Making websites for all kinds or browsers and devices is great, but pretty much useless if the websites are too slow. So I learned everything about critical CSS, speed indices, font loading, CDNs and so on.

Getting started with accessibility (a11y)


But accessibility isn’t just yet another item on our to-do list to cross off before we launch our website. Accessibility is the foundation of what we do as web designers and web developers and it’s our obligation to treat it as such.

I spent the last few months reading, listening and talking about web accessibility. It took me some time to get my head around a few things and I’m still at the beginning, but the more I learn the more I’m surprised how much I can do right now without having to learn anything completely new.

In this series of articles, I want to share some of my newly acquired knowledge with you. You shouldn’t treat the tips I’m going to give you as a check list but as a starting point. Incorporating these techniques into your workflow will get you started with accessibility and hopefully motivate you to learn and care more about your users.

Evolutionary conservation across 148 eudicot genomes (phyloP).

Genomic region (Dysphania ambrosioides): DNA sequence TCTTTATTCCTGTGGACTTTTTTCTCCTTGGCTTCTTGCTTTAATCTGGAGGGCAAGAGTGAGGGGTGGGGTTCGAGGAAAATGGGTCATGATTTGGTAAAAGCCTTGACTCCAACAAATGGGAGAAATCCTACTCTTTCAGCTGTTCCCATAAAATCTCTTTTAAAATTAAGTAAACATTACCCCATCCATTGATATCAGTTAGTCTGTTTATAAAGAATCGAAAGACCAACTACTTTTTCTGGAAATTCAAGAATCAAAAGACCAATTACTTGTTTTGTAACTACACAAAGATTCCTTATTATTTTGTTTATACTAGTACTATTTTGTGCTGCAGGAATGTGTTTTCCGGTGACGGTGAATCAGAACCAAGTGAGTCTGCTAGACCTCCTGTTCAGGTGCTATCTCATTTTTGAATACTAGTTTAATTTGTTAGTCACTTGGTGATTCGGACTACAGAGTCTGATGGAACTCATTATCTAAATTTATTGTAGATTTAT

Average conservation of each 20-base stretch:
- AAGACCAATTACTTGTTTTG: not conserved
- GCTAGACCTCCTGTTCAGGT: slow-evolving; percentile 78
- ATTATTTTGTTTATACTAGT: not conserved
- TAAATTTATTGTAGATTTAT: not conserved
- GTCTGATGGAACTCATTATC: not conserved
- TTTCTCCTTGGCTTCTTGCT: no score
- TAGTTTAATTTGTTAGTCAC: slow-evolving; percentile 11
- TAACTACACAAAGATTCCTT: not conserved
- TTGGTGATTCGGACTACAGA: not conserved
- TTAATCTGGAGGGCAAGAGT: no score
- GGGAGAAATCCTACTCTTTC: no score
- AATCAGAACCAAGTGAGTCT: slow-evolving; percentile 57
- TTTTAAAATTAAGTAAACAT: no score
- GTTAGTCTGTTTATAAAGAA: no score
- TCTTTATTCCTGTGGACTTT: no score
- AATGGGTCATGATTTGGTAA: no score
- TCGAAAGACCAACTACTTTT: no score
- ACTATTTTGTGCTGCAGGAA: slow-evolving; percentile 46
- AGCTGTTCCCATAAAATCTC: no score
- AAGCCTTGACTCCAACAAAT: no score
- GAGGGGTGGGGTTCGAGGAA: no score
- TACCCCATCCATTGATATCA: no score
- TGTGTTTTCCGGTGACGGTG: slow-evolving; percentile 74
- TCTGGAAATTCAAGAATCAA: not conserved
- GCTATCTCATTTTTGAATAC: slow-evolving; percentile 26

Without further ado, here are my accessibility tips:

Source: Writing HTML with accessibility in mind – Medium

Prototyping accessibility in web and mobile UI design

Adaptable, interactive and coherent prototypes for users with disabilities. Covering accessibility in the prototyping phase of web and app design.

Pay close attention to color, contrast and visual hierarchy

Make your interactive UI elements more interactive

Don’t crowd me!

Make your app accessible by being adaptable

“Flexibility is the key to ensuring that your website is accessible to everyone.” Shaun Anderson, Hobo Web

Prototyping responsive design is actually pretty easy. With Justinmind prototyping tool, it really only involves creating a set of screens of different sizes (to represent the different screens sizes that your users use), adding the content to each screen, and adding linking events between the screens. In fact, we’ve created a nifty tutorial in our Support section to teach you step by step.

Don’t forget the user testing